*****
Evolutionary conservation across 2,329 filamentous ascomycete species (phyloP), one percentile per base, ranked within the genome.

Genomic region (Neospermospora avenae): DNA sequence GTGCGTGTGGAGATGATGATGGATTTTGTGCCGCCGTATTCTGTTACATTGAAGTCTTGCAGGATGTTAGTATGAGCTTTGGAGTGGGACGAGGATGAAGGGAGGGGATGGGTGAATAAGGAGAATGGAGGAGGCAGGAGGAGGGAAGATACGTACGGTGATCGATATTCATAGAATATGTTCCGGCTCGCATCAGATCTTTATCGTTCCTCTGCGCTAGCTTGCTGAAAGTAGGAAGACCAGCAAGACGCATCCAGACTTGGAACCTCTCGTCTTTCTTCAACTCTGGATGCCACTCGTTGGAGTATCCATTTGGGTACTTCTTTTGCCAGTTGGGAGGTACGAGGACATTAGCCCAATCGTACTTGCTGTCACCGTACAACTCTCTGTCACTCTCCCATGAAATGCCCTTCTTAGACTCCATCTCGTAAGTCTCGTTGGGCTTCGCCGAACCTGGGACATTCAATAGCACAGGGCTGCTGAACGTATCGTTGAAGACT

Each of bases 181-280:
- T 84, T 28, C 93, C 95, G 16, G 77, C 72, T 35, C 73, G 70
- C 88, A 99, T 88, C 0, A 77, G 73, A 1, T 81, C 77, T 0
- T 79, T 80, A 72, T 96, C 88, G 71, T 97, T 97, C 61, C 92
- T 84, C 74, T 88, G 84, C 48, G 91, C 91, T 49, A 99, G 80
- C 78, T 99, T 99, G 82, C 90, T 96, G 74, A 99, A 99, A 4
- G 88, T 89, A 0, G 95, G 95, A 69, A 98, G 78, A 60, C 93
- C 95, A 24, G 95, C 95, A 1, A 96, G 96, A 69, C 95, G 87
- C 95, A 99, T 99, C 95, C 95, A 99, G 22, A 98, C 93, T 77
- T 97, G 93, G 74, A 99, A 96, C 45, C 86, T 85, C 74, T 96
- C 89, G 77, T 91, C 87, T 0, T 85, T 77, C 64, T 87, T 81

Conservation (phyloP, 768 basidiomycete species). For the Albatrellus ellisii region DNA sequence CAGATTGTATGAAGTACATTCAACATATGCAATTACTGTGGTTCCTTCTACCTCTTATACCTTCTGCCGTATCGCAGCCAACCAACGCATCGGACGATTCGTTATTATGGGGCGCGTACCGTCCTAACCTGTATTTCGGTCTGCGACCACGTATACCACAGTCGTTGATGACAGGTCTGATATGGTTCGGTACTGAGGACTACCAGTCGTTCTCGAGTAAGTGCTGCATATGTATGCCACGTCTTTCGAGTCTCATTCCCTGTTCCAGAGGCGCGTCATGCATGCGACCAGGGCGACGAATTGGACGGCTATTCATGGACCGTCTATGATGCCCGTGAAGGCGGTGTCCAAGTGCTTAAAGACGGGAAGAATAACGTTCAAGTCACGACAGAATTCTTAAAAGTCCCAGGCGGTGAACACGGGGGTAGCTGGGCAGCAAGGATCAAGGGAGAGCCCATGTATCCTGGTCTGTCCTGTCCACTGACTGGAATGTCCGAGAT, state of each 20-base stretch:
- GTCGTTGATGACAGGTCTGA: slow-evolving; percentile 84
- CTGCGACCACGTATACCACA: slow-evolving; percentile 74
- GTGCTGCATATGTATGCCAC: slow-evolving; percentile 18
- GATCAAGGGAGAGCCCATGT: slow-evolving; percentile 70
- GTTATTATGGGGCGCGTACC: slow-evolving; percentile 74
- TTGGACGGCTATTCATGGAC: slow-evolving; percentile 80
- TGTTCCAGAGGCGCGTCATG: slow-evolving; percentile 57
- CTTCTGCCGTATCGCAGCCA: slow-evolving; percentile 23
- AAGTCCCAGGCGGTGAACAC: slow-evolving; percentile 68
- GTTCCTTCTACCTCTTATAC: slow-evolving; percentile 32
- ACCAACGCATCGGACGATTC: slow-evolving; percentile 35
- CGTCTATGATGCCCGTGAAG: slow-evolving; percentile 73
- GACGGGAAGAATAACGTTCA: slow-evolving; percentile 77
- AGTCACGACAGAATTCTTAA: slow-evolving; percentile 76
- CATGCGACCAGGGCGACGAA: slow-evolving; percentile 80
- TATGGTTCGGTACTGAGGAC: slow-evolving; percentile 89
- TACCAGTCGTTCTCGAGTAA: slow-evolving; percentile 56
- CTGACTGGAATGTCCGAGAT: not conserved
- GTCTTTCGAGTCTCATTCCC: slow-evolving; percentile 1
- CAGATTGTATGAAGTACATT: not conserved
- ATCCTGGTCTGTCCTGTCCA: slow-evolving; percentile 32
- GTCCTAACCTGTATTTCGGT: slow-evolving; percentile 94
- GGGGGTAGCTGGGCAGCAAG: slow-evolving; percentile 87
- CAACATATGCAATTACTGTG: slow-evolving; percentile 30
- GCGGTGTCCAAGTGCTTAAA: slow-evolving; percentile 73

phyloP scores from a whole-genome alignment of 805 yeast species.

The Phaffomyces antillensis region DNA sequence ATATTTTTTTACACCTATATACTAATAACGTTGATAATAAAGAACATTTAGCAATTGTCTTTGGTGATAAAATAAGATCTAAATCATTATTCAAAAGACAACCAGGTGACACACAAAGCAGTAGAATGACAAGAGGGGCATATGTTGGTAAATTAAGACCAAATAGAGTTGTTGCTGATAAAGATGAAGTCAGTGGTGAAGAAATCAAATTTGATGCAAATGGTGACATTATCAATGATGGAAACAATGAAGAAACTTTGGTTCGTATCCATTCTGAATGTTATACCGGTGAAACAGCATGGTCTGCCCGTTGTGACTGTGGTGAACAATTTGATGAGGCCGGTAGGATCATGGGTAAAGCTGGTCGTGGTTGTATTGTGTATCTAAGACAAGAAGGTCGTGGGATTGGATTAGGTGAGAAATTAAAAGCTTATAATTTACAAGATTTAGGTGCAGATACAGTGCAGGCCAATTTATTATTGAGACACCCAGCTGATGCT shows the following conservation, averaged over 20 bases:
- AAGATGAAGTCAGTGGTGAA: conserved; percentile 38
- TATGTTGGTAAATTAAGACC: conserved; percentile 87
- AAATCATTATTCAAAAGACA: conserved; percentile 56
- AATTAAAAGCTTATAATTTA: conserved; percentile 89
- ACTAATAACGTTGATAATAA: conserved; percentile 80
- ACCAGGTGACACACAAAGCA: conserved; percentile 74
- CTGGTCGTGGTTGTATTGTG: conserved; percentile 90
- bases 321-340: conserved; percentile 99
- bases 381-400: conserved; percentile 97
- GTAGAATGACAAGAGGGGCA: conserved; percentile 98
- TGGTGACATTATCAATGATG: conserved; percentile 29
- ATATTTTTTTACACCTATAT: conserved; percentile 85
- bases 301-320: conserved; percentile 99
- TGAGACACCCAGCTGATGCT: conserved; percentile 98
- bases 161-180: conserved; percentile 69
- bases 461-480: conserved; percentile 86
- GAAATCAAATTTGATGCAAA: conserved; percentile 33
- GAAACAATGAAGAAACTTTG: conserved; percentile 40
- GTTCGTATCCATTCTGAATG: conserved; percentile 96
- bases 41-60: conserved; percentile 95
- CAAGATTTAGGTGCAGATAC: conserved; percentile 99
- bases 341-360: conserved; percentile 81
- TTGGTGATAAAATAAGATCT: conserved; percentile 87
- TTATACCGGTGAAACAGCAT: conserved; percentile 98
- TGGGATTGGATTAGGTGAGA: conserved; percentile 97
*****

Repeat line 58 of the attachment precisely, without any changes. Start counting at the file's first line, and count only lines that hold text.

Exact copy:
- GAAATCAAATTTGATGCAAA: conserved; percentile 33